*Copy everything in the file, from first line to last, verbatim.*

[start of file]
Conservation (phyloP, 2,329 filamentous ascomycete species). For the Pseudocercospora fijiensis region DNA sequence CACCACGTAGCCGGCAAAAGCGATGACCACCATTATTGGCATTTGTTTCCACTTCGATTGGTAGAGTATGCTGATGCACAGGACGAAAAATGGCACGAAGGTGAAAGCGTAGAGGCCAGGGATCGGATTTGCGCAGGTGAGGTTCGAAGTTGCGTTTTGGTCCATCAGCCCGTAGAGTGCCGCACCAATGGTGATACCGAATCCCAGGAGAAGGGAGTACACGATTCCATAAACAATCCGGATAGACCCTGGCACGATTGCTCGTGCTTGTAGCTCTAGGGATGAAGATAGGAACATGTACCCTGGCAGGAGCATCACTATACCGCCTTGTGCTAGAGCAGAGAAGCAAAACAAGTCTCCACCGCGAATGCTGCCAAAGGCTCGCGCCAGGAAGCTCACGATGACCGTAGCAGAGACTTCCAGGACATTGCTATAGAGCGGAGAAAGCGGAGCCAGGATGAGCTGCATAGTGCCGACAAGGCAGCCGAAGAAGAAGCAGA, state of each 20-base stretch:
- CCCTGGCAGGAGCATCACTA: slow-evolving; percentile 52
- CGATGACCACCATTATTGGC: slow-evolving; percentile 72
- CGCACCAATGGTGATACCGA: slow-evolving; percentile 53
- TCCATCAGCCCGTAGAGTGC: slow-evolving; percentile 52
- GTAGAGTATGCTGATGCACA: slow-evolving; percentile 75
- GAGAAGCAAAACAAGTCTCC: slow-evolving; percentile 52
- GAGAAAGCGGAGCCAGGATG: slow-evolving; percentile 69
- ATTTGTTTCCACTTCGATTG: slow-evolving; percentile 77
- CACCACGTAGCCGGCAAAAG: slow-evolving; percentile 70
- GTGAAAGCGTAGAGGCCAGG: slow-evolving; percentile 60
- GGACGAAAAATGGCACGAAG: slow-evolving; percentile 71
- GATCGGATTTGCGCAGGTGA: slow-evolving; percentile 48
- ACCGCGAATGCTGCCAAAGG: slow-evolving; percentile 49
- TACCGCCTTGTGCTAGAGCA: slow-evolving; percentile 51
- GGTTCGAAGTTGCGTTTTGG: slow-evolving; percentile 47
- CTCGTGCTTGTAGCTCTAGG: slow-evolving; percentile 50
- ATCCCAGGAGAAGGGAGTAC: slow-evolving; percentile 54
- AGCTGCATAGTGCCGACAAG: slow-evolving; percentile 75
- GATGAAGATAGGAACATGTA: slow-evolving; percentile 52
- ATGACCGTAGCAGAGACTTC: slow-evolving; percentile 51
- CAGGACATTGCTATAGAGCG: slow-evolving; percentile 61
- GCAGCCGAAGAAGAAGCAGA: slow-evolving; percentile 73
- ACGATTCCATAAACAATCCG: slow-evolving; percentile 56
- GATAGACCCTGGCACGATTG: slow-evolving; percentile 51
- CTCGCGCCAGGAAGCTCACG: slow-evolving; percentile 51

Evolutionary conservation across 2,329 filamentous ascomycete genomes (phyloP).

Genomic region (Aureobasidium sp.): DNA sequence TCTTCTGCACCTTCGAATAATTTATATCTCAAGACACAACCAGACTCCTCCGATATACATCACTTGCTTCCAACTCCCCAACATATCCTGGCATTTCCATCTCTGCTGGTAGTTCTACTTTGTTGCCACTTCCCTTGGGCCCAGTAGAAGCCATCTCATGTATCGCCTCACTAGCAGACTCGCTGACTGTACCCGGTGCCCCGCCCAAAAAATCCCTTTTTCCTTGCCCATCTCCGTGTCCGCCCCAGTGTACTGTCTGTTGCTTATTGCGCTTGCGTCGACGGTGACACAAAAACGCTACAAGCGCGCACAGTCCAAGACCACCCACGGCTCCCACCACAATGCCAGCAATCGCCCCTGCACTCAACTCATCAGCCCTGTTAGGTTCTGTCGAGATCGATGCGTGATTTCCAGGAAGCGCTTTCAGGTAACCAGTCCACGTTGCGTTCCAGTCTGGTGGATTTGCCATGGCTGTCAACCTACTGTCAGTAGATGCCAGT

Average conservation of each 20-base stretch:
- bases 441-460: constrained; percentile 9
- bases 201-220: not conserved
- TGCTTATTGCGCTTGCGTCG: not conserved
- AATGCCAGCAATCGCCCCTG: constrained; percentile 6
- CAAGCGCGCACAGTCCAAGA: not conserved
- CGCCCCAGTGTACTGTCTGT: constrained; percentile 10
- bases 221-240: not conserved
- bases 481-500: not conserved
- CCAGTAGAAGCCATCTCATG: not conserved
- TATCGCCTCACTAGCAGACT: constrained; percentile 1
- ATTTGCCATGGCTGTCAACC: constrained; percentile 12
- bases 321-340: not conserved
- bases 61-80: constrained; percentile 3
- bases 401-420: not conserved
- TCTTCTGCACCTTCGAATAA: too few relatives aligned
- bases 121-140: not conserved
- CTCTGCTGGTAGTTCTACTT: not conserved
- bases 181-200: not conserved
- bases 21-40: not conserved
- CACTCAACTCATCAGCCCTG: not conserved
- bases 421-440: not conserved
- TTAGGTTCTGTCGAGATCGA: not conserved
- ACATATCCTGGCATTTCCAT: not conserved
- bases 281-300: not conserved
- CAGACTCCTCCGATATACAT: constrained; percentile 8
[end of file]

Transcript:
Conservation (phyloP, 2,329 filamentous ascomycete species). For the Pseudocercospora fijiensis region DNA sequence CACCACGTAGCCGGCAAAAGCGATGACCACCATTATTGGCATTTGTTTCCACTTCGATTGGTAGAGTATGCTGATGCACAGGACGAAAAATGGCACGAAGGTGAAAGCGTAGAGGCCAGGGATCGGATTTGCGCAGGTGAGGTTCGAAGTTGCGTTTTGGTCCATCAGCCCGTAGAGTGCCGCACCAATGGTGATACCGAATCCCAGGAGAAGGGAGTACACGATTCCATAAACAATCCGGATAGACCCTGGCACGATTGCTCGTGCTTGTAGCTCTAGGGATGAAGATAGGAACATGTACCCTGGCAGGAGCATCACTATACCGCCTTGTGCTAGAGCAGAGAAGCAAAACAAGTCTCCACCGCGAATGCTGCCAAAGGCTCGCGCCAGGAAGCTCACGATGACCGTAGCAGAGACTTCCAGGACATTGCTATAGAGCGGAGAAAGCGGAGCCAGGATGAGCTGCATAGTGCCGACAAGGCAGCCGAAGAAGAAGCAGA, state of each 20-base stretch:
- CCCTGGCAGGAGCATCACTA: slow-evolving; percentile 52
- CGATGACCACCATTATTGGC: slow-evolving; percentile 72
- CGCACCAATGGTGATACCGA: slow-evolving; percentile 53
- TCCATCAGCCCGTAGAGTGC: slow-evolving; percentile 52
- GTAGAGTATGCTGATGCACA: slow-evolving; percentile 75
- GAGAAGCAAAACAAGTCTCC: slow-evolving; percentile 52
- GAGAAAGCGGAGCCAGGATG: slow-evolving; percentile 69
- ATTTGTTTCCACTTCGATTG: slow-evolving; percentile 77
- CACCACGTAGCCGGCAAAAG: slow-evolving; percentile 70
- GTGAAAGCGTAGAGGCCAGG: slow-evolving; percentile 60
- GGACGAAAAATGGCACGAAG: slow-evolving; percentile 71
- GATCGGATTTGCGCAGGTGA: slow-evolving; percentile 48
- ACCGCGAATGCTGCCAAAGG: slow-evolving; percentile 49
- TACCGCCTTGTGCTAGAGCA: slow-evolving; percentile 51
- GGTTCGAAGTTGCGTTTTGG: slow-evolving; percentile 47
- CTCGTGCTTGTAGCTCTAGG: slow-evolving; percentile 50
- ATCCCAGGAGAAGGGAGTAC: slow-evolving; percentile 54
- AGCTGCATAGTGCCGACAAG: slow-evolving; percentile 75
- GATGAAGATAGGAACATGTA: slow-evolving; percentile 52
- ATGACCGTAGCAGAGACTTC: slow-evolving; percentile 51
- CAGGACATTGCTATAGAGCG: slow-evolving; percentile 61
- GCAGCCGAAGAAGAAGCAGA: slow-evolving; percentile 73
- ACGATTCCATAAACAATCCG: slow-evolving; percentile 56
- GATAGACCCTGGCACGATTG: slow-evolving; percentile 51
- CTCGCGCCAGGAAGCTCACG: slow-evolving; percentile 51

Evolutionary conservation across 2,329 filamentous ascomycete genomes (phyloP).

Genomic region (Aureobasidium sp.): DNA sequence TCTTCTGCACCTTCGAATAATTTATATCTCAAGACACAACCAGACTCCTCCGATATACATCACTTGCTTCCAACTCCCCAACATATCCTGGCATTTCCATCTCTGCTGGTAGTTCTACTTTGTTGCCACTTCCCTTGGGCCCAGTAGAAGCCATCTCATGTATCGCCTCACTAGCAGACTCGCTGACTGTACCCGGTGCCCCGCCCAAAAAATCCCTTTTTCCTTGCCCATCTCCGTGTCCGCCCCAGTGTACTGTCTGTTGCTTATTGCGCTTGCGTCGACGGTGACACAAAAACGCTACAAGCGCGCACAGTCCAAGACCACCCACGGCTCCCACCACAATGCCAGCAATCGCCCCTGCACTCAACTCATCAGCCCTGTTAGGTTCTGTCGAGATCGATGCGTGATTTCCAGGAAGCGCTTTCAGGTAACCAGTCCACGTTGCGTTCCAGTCTGGTGGATTTGCCATGGCTGTCAACCTACTGTCAGTAGATGCCAGT

Average conservation of each 20-base stretch:
- bases 441-460: constrained; percentile 9
- bases 201-220: not conserved
- TGCTTATTGCGCTTGCGTCG: not conserved
- AATGCCAGCAATCGCCCCTG: constrained; percentile 6
- CAAGCGCGCACAGTCCAAGA: not conserved
- CGCCCCAGTGTACTGTCTGT: constrained; percentile 10
- bases 221-240: not conserved
- bases 481-500: not conserved
- CCAGTAGAAGCCATCTCATG: not conserved
- TATCGCCTCACTAGCAGACT: constrained; percentile 1
- ATTTGCCATGGCTGTCAACC: constrained; percentile 12
- bases 321-340: not conserved
- bases 61-80: constrained; percentile 3
- bases 401-420: not conserved
- TCTTCTGCACCTTCGAATAA: too few relatives aligned
- bases 121-140: not conserved
- CTCTGCTGGTAGTTCTACTT: not conserved
- bases 181-200: not conserved
- bases 21-40: not conserved
- CACTCAACTCATCAGCCCTG: not conserved
- bases 421-440: not conserved
- TTAGGTTCTGTCGAGATCGA: not conserved
- ACATATCCTGGCATTTCCAT: not conserved
- bases 281-300: not conserved
- CAGACTCCTCCGATATACAT: constrained; percentile 8